Monday, 21 July 2008

The Controller Part 2 - Basic Methods

Ruby on Rails uses the MVC archetecture for web applications. This post is the second of three posts about the controller part (part one here), looking at what goes inside the controller file.
Consider the usual scenario - a web log - with a model, called post, and a corresponding controller. The posts_controller file is where the PostsController class is defined. More specifically, this is where you put the methods that correspond to your actions. If you want a show action (responding to http://localhost:3000/posts/show/5), then you need a show method.

Actions that cause changes to the database table will generally require two methods. One to display the form that the user will make the changes on, and one that is invoked when the form is submitted, updating the table. The two standard sets are new and create, and edit and update. I will examine the edit and update that are generated by Rails in a typical web log application. The edit method produces a page with a form that the user can fill in. He hits Submit, and his HTTP request is pointed to the update method.
# GET /posts/1/edit
def edit
@post = Post.find(params[:id])

# PUT /posts/1
# PUT /posts/1.xml
def update
@post = Post.find(params[:id])
respond_to do format
if @post.update_attributes(params[:post])
flash[:notice] = 'Successfully updated.'
format.html { redirect_to(@post) }
format.xml { head :ok }
format.html { render :action => "edit" }
format.xml { render :xml => @post.errors,
:status => :unprocessable_entity }

Methods in the controller generally seem to revolve around collecting data, and then rendering it, and these are no exception (the edit method has an implicit render command). Let us look at them a little more closely.

Collecting Data
The edit method creates an instance variable @post. Its value is an object of the Post class with the relevant id. Any data that you want to display on your page must be put into instance variables at this point. If you want to populate a drop-down list with values from another table, you must assign those values to an instance variable here. If you want to welcome the user by name, you must assign the name to an instance variable here.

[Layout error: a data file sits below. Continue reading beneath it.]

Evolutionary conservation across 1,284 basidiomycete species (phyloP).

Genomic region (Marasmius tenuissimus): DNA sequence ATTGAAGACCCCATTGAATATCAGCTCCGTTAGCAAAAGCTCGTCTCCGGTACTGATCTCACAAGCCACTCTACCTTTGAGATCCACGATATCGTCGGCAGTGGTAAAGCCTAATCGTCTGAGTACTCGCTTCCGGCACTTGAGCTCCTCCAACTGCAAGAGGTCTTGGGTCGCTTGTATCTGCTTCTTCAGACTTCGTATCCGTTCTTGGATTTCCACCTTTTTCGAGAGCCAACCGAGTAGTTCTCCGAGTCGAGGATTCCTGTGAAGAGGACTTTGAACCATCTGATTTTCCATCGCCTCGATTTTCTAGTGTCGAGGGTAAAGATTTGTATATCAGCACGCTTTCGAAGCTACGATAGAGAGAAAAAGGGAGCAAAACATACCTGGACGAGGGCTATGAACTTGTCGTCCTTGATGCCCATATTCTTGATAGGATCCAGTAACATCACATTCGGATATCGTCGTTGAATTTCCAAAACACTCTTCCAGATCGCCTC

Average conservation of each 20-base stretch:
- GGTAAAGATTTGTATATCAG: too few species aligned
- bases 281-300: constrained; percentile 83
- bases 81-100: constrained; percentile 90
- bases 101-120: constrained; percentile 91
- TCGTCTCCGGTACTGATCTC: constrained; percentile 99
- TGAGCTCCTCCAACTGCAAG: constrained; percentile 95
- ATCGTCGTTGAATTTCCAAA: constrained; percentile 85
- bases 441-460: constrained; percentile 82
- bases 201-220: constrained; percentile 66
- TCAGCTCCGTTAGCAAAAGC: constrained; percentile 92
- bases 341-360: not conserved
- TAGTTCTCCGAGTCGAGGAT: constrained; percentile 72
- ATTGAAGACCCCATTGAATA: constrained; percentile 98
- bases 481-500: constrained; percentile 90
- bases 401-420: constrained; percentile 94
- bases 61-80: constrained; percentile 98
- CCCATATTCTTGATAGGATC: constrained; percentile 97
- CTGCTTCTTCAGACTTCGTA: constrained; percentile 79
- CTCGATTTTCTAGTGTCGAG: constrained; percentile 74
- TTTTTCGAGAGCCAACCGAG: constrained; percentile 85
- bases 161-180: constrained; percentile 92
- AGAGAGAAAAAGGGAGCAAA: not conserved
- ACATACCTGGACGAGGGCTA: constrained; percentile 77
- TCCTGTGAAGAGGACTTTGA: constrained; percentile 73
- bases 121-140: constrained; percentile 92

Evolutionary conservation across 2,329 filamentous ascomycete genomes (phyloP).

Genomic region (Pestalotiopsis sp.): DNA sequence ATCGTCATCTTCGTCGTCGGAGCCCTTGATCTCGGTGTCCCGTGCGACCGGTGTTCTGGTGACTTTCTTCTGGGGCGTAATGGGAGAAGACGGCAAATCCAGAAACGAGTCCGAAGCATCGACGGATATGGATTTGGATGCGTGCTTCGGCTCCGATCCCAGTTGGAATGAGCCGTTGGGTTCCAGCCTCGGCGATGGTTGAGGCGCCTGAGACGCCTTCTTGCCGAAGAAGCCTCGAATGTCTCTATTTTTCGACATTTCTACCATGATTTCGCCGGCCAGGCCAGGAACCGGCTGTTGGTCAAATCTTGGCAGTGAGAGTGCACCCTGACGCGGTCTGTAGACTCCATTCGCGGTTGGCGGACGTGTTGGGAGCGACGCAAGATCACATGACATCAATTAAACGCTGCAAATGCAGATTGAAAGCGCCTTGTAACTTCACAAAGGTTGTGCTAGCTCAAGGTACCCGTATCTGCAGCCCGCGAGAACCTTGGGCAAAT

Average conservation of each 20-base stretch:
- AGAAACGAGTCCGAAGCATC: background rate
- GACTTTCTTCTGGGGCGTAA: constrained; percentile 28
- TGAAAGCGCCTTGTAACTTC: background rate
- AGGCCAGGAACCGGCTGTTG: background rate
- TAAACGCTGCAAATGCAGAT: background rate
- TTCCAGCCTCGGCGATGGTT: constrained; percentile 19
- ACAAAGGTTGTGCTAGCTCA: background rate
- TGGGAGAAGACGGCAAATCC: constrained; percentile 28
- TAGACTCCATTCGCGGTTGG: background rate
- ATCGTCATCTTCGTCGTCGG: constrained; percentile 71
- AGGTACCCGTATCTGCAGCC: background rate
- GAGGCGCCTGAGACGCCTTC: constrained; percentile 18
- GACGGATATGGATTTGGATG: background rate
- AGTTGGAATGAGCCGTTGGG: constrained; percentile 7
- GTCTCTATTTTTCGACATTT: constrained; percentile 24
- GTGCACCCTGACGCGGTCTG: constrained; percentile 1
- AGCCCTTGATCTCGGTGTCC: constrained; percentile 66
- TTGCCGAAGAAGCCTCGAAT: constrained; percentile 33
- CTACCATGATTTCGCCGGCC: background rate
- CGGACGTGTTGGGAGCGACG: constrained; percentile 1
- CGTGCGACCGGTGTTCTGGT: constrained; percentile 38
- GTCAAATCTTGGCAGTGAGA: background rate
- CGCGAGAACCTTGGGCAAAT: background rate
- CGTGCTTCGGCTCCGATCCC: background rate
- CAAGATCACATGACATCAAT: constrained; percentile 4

Numerous times this will involve searching a particular table, and Ruby on Rails offers a lot of help. The simple find method locates a record by id, but you can also search by any column
Post.find 12 # Gets the post with ID equal to 12
Post.find 2, 4, 5 # Gets the posts 2, 4 and 5
Post.find_all # Gets all the posts
Post.find_all :order => 'author', :offset => 20,
:limit => 10 # Gets the 21st through to 30th
# posts (or possibly 20 to 29), ordered by author
Post.find_by_title 'My First Blog Page'
# Gets the post with the given title
Post.find_all_by_author 'F2Andy'
# Gets an array of posts where the author is F2Andy
Post.find :all, conditions => {
:title => 'My First Blog Page', :author => 'F2Andy'}
# Finds all posts fulfilling both conditions
Post.find :all, conditions => [
'title LIKE :title AND author = :author', {
:title => 'Blog', :author => 'F2Andy'}]
# Finds all posts fulfilling the SQL conditions


See also this on find_by_sql

By the way, named_scopes offer a way to get frequently used subsets of records from a model.

Turning to the update method, this is invoked when the user submits the form with the new data. The new values for the post are held in the hash, params[:post], and obviously we want to overwrite the old values. This is done with the update_attributes method in the Post class (actually the method is in the superclass). This saves the data to the database, returning true if successful (e.g., the data was validated successfully).

This means we have two possible outcomes, and the resultant web page has to reflect that. The code also allows for an XML request, using the respond_to facility. The format goes into the variable format, and the rendering is determined by whether the update was successful, and whether the format should be HTML or XML. Here is the XML part from the show method:

format.xml { render :xml => @post.to_xml }

What this means is that what is returned to the web browser is the result of @post.to_xml. The to_xml method will automatically create an XML string for your model. This probably does not make much sense when your application goes beynd CRUD, and you either need to think carefully about what should be returned or not respond to XML at all.

Rails maintains a variable called flash for one response (redirectings are not counted). This is used to hold alerts, keeping the user informed. If the update was successful, this is therefore noted in flash[:notice]. Errors are reported in flash[:error]; why does Rails not do this by default?

More on responds_to:

A successful update and an HTML response requested results in a redirect_to. The redirect_to method sends an HTTP 302 code to the requester, redirecting him to a new page. You can specify the controller and action for the redirect, but in this case the redirect is to @post, which Rails will handle as a request to show this post.

I will discuss rendering more in the next post.

Struggling with Ruby: Contents Page

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